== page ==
100 Owners: Number 78 – Robert Chase (Norwich City)


Ian began writing Twohundredpercent in May 2006. He lives in Brighton. He has also written for, amongst others, Pitch Invasion, FC Business Magazine, The Score, When Saturday Comes, Stand Against Modern Football and The Football Supporter. Ian was the first winner of the Socrates Award For Not Being Dead Yet at the 2010 NOPA awards for football bloggers.

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3 Responses

  1. Ed says:

    Nice piece. People have never forgotten how he got Sutton’s signature on a new contract and boasted, on local TV, “…if Chris Sutton is not here at the start of next season, then neither will I…” -needless to say, Sutton wasn’t there-but he remained!

    The passage of time has rendered the latter years of his despotic reign into a watered down reflection of just how wretched they really were, with some, even now, comparing him favourably with the current owners. However, as the article points out, the much lauded ground redevelopment would have to have gone ahead, regardless of who was in charge-he was its overseer, not its visionary.

    The real ‘sin’ was sacrificing a football team & Manager that could have gone places-a couple of signings in Dec 92/Jan 93 and the team may well have won the first Premier League title-for misplaced priorities and the perpetuation of the “we’ll manage just as we are” philosophy that had long haunted Norwich City-one which, only in recent years has been finally, and, we hope, permanently laid to rest.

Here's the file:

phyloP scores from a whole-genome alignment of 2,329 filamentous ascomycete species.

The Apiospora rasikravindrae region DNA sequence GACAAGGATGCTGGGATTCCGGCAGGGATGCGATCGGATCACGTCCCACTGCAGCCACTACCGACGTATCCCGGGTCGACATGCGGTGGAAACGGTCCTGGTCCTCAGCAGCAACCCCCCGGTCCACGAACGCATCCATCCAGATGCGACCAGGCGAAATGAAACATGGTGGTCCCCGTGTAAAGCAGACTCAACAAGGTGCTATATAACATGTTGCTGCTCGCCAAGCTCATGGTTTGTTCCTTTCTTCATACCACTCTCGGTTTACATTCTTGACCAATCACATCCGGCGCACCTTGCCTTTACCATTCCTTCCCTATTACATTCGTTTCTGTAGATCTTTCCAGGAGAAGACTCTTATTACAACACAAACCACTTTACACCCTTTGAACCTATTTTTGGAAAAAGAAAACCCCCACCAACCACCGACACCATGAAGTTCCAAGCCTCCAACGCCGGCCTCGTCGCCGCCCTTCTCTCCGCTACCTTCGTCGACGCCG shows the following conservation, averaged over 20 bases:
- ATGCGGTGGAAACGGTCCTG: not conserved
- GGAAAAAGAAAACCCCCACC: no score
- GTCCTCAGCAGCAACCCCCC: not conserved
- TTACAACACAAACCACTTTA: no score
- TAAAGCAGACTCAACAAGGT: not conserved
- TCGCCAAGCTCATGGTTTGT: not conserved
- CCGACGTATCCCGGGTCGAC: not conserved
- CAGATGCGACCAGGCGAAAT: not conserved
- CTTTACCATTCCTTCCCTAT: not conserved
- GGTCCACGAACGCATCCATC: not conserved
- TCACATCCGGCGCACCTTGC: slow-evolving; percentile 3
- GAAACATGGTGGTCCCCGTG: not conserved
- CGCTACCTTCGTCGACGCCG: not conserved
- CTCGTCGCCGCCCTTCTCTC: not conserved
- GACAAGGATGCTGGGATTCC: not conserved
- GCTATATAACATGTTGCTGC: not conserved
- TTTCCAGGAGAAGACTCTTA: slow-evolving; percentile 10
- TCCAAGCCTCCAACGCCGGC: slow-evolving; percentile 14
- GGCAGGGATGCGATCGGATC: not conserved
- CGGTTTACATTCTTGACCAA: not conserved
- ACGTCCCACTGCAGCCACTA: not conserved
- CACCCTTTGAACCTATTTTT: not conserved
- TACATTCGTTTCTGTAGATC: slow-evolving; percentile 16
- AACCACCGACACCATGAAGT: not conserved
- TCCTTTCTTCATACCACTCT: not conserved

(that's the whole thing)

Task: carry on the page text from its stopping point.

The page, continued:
2. steve hiscox says:

    mr morgan at wolves is his brother (probably) read the wolves blog…could be the same bloke

  3. J Webb says:

    I cannot believe the stupidity of these constant attacks on Chase. The success the club had while he was in charge was astounding, finishing 5th, 4th and 3rd in the top division and reaching 2 of the club’s 3 FA cup semi-finals. All achieved playing attractive football with largely British players. What has the club done since, except become a laughing stock? At that time the only way a relatively small club could compete was to buy cheap and sell dear, as Wimbledon also demonstrated. To get the maximum amount of money for players no doubt required some sharp practice, but it worked. And the big clubs kept coming back. The so-called supporters who hounded Chase out of the club yet tolerated the gross incompetence of Smith and her accomplices are a disgrace to football.

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